Regular dentist visits are an incredibly important part of keeping your child’s teeth healthy. However, bringing your child to the dentist can often be easier said than done. Many children have anxiety about the dentist, and children with special needs present their own set of challenges while at the dentist.
If you have a child who is difficult at the dentist, you may feel like there’s just no way to keep up with dental visits every 6 months. Luckily, there is a simple, safe solution for parents like you: sedation dentistry for children. What is sedation dentistry, anyway? Read on to find out more and to see if sedation dentistry is right for your child.
What Is Sedation Dentistry?
With sedation dentistry, your child receives mild to deep sedative medications to help relax them or put them to sleep while they undergo a dental procedure. Sedation dentistry, also known as sleep dentistry, is ideal for children with anxiety, with special needs, or who simply have trouble sitting still during procedures. It allows children who would otherwise have trouble at the dentist to get the top-notch dental care that they deserve. Your child’s dentist will work with you to determine what level and type of sedation will be best for your child after considering their medical history, needs, and the procedure that needs to be done.
Types of Sedation
Depending on the procedure and the patient, your child’s dentist can opt to use various levels of sedation. There are four levels available during sleep dentistry: minimal sedation, moderate sedation, deep sedation, and general anesthesia. With minimal sedation, your child will be awake during the procedure but will feel totally relaxed. With moderate sedation, your child is still awake, but they won’t have much memory of the procedure. With deep sedation, your child is asleep but not quite unconscious. With general anesthesia, your child is completely unconscious and asleep for the whole procedure.
In addition to different levels of sedation, there are also different kinds of sedatives used during sedation dentistry:
- Inhaled sedation produces the most mild sedative effect. Your child will inhale nitrous oxide (also known as laughing gas) combined with oxygen.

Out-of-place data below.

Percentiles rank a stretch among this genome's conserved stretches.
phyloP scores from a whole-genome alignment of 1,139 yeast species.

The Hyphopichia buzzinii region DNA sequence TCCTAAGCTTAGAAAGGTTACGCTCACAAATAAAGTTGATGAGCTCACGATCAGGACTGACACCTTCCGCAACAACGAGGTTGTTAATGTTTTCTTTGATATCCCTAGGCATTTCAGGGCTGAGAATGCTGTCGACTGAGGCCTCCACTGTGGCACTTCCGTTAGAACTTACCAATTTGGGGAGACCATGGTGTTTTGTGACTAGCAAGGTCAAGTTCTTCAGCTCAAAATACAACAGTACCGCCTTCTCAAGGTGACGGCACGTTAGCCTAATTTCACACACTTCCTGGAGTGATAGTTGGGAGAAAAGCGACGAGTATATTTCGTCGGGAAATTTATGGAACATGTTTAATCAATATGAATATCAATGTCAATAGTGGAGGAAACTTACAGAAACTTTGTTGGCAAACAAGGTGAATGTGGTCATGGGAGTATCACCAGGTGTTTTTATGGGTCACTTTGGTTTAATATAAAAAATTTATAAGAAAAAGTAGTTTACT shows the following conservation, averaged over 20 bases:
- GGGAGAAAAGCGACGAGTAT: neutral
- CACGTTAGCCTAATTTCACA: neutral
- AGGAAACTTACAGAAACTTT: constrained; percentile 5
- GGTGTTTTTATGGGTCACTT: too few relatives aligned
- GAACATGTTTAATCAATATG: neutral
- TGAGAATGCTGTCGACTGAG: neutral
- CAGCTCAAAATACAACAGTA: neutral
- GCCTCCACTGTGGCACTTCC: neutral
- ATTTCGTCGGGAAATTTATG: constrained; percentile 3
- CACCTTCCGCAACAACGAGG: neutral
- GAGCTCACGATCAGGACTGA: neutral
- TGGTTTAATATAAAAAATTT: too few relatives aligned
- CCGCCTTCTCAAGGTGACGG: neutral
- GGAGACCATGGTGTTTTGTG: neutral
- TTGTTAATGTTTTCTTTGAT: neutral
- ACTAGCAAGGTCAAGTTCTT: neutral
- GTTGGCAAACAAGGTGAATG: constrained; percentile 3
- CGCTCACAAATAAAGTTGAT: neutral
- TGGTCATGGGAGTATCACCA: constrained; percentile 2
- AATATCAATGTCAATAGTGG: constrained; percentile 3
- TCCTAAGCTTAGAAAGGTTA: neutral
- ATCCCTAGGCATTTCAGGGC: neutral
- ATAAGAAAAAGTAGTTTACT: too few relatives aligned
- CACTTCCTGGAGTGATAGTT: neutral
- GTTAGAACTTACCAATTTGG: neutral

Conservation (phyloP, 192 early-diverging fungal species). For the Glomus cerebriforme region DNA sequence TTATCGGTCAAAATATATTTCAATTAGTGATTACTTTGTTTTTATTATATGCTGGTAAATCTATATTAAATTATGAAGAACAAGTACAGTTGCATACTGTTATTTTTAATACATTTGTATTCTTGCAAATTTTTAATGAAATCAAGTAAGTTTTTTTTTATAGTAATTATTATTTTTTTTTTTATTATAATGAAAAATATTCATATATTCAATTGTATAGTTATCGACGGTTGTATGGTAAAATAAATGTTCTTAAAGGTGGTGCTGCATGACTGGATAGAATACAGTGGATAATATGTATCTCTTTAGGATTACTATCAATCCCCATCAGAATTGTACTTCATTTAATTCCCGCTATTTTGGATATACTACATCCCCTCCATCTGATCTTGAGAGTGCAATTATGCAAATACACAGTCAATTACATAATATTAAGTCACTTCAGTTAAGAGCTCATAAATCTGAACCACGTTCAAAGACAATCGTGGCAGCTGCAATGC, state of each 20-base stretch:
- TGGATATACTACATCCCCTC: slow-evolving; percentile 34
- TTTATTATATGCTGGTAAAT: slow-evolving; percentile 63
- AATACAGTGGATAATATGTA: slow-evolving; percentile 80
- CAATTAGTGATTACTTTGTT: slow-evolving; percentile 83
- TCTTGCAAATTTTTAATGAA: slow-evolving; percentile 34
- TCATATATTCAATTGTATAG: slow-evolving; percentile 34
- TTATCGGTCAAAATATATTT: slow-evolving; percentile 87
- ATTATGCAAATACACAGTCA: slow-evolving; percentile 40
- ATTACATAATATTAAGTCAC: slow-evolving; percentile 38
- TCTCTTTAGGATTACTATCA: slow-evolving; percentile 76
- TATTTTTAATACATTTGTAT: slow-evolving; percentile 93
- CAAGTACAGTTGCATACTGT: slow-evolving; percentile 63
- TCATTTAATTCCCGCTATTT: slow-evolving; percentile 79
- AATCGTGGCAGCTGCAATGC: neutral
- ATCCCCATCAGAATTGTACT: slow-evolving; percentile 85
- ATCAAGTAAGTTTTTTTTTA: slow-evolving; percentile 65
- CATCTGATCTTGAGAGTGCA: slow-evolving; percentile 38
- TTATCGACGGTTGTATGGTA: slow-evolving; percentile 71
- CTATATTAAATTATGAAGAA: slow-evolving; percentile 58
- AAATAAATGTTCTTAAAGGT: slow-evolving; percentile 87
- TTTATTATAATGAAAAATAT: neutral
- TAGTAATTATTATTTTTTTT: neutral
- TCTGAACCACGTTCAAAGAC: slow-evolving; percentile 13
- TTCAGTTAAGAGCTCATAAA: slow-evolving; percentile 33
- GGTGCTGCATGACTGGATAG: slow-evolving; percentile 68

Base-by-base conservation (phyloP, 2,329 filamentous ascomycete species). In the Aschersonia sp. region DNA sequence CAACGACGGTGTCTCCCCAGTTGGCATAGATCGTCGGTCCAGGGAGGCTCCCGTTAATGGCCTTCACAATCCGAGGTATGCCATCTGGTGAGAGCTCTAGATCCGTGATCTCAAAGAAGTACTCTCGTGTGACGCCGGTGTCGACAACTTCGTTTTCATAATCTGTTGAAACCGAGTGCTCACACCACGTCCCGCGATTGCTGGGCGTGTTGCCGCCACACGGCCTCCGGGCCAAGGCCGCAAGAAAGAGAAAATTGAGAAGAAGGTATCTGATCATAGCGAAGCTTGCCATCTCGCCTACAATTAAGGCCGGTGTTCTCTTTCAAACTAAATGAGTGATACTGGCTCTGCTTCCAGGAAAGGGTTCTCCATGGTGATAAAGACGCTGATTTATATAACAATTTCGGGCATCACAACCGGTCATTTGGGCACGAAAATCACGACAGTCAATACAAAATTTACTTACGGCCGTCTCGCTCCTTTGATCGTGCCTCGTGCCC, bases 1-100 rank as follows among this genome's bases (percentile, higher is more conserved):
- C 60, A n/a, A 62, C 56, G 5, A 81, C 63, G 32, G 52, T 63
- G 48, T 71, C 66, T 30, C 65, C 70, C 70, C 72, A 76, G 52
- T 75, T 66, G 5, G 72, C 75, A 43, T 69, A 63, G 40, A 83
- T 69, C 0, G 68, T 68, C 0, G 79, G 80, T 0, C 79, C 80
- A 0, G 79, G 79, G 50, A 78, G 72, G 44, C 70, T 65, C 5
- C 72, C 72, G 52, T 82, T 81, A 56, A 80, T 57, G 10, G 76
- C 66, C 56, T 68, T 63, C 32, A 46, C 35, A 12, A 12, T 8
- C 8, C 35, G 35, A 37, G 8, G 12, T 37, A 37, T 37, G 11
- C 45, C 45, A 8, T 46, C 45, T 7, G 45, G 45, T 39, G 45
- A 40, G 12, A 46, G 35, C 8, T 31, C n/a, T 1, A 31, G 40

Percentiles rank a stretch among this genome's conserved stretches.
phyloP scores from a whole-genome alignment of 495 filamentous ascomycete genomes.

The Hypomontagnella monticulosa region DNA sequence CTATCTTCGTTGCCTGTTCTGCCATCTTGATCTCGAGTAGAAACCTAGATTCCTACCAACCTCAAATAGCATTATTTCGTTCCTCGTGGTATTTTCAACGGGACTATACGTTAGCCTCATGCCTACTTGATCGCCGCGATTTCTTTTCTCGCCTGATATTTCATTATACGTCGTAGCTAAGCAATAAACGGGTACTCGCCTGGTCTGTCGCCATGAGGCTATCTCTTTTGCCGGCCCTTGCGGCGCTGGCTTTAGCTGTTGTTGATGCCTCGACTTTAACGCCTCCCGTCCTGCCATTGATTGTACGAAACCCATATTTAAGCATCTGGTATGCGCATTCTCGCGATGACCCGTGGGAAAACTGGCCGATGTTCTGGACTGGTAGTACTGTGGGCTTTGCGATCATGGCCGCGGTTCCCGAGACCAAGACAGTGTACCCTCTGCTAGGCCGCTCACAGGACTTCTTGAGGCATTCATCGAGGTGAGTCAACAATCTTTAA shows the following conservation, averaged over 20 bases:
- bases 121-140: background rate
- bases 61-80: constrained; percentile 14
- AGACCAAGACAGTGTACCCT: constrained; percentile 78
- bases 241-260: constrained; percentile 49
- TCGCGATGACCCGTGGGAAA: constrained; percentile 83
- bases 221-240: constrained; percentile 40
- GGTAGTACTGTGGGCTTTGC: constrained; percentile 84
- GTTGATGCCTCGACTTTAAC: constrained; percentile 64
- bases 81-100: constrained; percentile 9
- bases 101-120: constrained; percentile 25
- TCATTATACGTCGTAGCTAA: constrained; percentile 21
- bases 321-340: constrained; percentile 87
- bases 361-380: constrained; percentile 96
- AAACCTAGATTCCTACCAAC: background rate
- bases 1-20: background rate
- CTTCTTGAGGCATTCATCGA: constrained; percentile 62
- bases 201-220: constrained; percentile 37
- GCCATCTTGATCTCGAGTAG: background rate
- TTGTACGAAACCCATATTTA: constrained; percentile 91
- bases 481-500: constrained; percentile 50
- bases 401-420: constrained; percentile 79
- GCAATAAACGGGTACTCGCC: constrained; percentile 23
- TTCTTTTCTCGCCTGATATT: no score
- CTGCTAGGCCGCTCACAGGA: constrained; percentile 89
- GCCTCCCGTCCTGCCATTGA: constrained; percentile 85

- Oral sedation is administered to your child via a medication called Halcion. They’ll take the medication an hour before the procedure. Oral sedation can produce a mild or moderate sedation depending on the dose, so your dentist will discuss your child’s options beforehand. A lower dose will make your child drowsy but keep them conscious and relaxed. With a higher dose, your child will be asleep but easily awakened with a light touch.
- IV sedation provides a moderate level of sedation. This type of sedative is administered to your child intravenously and thus works much more quickly than oral sedation.
- Deep sedation and general anesthesia are administered via an inhaled solution. Both of these types of sedatives leave your child will no memory of the procedure.
Is Sedation Dentistry Safe?
As a parent, you want to keep your child safe at all times, and a sleep dentistry procedure is no exception. Luckily, sedation dentistry is a safe procedure for children. To make sure that the procedure is as safe as possible, your child’s dentist will perform a thorough review of their medical history and current medications before considering sedation. During sedation, your child will be monitored extensively to make sure that everything goes smoothly.
What Procedures Qualify for Sedation?
What is sedation dentistry used for? Is it only for lengthy, extensive procedures? No! Sedation dentistry can be used for any type of dental procedure that your child needs, from something as simple as regular preventative care to something as complex as pulpal therapy.
Often, more complex procedures like root canals or pulpal therapy require higher levels of sedation since those procedures tend to be longer and more painful than routine work like cleanings. Even if your child does not have anxiety or special needs, considering sleep dentistry for these procedures can help make their experience as positive as possible and will mitigate the possibility of a bad experience.
If your child is a pro at the dentist, they may not need any form of sedation dentistry for simple procedures like routine cleanings, and that’s great! Not every child will need sedation at every visit. However, for children with intense anxiety or other special needs, having the option of sleep dentistry will allow them to undergo simple procedures that they may otherwise have been unwilling or unable to sit through. If you want to know when your child may benefit from sedation dentistry, talk to your child’s dentist.
What is sedation dentistry like in practice? There are several components to consider: before the procedure, the procedure itself, and post procedure. With each stage, parents can take action to make sure that everything goes smoothly.
Before your child even goes in for sedation, there are steps that parents can take to help things go smoothly. According to the American Academy of Pediatric Dentistry, children tolerate sedation and dental procedures better if parents explain what’s going on. Do your best to explain things to your child and answer any questions they may have. Before they undergo sedation, it’s important to follow the dentist’s instructions about restricting food and drink. Make sure you provide the dentist will your child’s full medical history and list of medications to ensure that they’re able to provide your child with the proper type and level of sedation.
At the dentist’s office, parents should be calm and encouraging to help keep their child calm. If your child’s dentist says it’s okay, you can allow your child to bring a comfort item like a blanket or stuffed animal to make them feel safe. Your dentist may also allow you to hold your child’s hand to keep them calm during the procedure.